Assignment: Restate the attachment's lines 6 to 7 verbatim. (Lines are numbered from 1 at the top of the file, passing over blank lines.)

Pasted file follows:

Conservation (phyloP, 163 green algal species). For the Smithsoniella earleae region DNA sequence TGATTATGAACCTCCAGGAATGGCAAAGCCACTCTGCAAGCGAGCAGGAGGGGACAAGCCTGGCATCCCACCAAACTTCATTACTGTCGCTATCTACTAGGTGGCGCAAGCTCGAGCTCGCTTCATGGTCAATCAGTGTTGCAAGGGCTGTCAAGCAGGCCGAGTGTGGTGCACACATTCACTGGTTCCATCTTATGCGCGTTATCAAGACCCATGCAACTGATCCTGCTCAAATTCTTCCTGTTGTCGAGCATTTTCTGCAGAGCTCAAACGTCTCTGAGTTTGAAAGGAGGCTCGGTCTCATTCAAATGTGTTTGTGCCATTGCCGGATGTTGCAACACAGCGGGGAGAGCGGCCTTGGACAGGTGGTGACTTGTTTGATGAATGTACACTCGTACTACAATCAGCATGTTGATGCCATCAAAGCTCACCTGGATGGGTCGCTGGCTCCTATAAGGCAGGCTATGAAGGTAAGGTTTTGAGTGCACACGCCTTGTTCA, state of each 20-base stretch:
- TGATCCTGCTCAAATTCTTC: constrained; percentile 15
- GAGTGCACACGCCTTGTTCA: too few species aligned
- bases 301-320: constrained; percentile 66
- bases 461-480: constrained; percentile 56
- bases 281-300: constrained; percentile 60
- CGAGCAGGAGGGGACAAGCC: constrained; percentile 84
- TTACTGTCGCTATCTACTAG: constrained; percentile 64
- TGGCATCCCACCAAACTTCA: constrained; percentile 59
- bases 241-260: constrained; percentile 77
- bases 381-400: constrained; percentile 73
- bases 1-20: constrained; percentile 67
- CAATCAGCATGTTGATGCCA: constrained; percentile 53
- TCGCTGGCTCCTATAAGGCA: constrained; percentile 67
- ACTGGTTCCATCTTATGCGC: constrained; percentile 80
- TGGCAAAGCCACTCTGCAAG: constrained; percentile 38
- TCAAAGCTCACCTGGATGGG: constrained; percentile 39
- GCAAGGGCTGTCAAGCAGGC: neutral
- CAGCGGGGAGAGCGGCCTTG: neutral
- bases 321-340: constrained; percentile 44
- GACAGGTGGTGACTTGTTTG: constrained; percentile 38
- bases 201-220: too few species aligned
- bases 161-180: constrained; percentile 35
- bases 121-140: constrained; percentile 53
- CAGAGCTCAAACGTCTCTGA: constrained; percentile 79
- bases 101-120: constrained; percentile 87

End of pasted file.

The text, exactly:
- bases 281-300: constrained; percentile 60
- CGAGCAGGAGGGGACAAGCC: constrained; percentile 84